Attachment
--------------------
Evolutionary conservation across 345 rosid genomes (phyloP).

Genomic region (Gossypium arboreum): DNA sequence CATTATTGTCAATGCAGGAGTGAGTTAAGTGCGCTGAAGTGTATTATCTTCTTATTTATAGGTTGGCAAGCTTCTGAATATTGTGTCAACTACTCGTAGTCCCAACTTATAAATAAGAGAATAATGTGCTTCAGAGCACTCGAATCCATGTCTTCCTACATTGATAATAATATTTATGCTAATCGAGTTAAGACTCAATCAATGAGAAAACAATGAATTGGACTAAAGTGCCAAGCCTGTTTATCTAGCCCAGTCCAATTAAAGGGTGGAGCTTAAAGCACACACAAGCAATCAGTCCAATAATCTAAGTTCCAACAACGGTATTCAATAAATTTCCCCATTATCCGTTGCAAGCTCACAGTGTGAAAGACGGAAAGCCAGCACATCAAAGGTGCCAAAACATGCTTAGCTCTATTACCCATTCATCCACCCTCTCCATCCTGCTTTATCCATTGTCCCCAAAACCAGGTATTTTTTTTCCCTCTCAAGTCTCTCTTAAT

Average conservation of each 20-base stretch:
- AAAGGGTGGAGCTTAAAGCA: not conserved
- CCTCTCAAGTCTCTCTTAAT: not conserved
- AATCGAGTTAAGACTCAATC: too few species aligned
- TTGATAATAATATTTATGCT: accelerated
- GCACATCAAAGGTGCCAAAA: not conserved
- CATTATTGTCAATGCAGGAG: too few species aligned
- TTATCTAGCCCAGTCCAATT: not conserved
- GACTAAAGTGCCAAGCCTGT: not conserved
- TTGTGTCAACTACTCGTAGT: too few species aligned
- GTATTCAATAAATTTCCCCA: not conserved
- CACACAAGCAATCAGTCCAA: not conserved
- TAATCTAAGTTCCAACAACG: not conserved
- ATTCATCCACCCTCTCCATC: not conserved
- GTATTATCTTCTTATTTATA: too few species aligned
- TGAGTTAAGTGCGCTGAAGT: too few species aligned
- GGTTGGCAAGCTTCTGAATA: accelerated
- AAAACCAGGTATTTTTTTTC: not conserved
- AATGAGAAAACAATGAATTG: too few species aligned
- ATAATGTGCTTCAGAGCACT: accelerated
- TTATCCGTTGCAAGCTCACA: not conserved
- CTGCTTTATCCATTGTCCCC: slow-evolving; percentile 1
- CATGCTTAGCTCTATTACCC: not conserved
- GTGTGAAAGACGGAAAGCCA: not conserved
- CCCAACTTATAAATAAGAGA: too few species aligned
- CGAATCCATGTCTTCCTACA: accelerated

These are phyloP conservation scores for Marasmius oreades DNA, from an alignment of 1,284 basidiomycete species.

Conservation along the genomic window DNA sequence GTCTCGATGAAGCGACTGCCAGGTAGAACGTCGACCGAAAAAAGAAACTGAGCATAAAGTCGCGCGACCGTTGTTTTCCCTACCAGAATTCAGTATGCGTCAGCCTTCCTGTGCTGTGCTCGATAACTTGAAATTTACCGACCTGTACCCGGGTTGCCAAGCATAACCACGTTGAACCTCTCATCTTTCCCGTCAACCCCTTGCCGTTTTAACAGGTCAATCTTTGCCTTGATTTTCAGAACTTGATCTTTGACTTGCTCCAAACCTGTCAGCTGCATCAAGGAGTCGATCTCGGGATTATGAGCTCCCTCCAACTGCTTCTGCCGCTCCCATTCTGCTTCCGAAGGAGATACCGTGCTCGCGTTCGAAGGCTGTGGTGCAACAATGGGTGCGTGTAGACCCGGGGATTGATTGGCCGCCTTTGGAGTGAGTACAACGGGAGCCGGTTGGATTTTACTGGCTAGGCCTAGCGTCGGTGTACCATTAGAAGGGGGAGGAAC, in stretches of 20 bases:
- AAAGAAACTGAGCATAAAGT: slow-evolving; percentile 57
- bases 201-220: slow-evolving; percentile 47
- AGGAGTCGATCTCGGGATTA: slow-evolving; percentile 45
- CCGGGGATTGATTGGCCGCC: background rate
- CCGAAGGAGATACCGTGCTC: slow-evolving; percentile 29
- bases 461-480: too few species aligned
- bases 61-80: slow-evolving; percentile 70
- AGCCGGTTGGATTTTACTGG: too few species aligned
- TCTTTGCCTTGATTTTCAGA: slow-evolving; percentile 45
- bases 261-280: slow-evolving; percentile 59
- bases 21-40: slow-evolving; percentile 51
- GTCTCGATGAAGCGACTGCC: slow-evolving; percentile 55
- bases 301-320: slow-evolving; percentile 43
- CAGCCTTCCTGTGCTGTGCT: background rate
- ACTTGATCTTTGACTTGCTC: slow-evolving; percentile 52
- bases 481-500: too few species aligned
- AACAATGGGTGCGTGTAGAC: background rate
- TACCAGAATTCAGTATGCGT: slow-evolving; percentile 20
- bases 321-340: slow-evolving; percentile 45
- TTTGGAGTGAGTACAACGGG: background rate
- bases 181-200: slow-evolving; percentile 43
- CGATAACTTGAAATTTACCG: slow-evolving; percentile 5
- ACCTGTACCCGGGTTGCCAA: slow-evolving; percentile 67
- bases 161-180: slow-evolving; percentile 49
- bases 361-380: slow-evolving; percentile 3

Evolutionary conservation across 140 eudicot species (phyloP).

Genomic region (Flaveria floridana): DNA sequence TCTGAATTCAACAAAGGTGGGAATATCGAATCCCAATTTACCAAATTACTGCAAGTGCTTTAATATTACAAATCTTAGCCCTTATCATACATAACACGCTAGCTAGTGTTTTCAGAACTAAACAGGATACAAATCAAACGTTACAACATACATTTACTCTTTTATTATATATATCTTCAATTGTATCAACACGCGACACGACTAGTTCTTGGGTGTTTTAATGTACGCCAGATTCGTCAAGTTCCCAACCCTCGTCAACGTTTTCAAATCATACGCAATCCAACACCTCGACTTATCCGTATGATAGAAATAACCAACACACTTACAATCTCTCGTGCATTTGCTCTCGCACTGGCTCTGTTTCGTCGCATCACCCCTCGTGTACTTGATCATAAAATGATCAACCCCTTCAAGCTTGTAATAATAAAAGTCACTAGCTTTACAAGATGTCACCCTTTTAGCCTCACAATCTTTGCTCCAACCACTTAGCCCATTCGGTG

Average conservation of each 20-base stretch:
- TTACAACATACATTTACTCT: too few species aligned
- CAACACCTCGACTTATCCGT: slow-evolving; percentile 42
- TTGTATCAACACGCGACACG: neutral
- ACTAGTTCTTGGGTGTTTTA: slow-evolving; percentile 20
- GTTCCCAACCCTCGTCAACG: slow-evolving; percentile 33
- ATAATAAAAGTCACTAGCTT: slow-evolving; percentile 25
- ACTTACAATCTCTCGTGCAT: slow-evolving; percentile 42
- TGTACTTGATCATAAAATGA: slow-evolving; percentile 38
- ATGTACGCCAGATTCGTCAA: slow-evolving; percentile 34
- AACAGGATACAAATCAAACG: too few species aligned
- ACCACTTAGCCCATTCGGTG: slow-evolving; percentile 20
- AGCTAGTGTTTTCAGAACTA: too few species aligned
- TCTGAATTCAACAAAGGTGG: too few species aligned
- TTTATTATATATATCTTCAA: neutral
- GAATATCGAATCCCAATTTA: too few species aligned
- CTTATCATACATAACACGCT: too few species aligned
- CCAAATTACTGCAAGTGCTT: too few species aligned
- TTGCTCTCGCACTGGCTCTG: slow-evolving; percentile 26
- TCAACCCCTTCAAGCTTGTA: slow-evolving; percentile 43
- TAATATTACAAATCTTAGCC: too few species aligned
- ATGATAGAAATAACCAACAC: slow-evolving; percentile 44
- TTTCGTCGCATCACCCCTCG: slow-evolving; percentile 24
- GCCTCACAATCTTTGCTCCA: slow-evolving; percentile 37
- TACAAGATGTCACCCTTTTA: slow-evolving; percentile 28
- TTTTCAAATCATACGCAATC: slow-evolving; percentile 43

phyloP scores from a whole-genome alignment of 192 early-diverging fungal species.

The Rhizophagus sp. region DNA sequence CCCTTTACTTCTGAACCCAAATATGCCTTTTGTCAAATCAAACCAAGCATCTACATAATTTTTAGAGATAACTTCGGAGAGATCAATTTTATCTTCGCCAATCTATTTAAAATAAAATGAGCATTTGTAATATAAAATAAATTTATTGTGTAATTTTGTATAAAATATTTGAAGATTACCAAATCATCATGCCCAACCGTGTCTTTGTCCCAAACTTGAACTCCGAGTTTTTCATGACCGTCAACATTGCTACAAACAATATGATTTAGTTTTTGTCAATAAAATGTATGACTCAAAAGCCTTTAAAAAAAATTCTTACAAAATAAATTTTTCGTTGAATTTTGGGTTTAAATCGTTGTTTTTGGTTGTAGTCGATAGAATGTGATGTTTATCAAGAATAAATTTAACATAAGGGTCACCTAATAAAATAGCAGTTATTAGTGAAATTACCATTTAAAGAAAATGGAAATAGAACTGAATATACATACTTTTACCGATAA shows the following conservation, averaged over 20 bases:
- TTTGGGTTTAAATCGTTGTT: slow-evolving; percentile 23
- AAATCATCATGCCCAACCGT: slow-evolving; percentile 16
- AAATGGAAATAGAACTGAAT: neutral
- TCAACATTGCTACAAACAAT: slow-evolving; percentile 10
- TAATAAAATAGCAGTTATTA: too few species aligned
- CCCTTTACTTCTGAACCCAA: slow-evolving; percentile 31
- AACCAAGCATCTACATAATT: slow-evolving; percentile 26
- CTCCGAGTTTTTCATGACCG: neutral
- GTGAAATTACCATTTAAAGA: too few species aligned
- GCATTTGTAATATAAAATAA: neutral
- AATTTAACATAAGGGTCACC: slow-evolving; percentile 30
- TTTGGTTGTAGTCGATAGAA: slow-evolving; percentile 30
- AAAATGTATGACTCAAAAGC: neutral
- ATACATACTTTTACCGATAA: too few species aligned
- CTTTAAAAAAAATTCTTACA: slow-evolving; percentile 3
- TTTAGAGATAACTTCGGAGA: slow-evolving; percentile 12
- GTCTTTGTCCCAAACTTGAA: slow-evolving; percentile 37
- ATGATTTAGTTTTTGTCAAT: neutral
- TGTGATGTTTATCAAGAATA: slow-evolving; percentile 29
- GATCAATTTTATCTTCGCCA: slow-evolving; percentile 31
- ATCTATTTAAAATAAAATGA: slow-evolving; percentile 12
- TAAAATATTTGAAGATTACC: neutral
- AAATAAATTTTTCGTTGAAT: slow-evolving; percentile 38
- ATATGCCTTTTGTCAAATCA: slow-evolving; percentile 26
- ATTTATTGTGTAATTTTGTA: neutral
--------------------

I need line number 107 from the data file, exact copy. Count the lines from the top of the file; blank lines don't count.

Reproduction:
- TAAAATATTTGAAGATTACC: neutral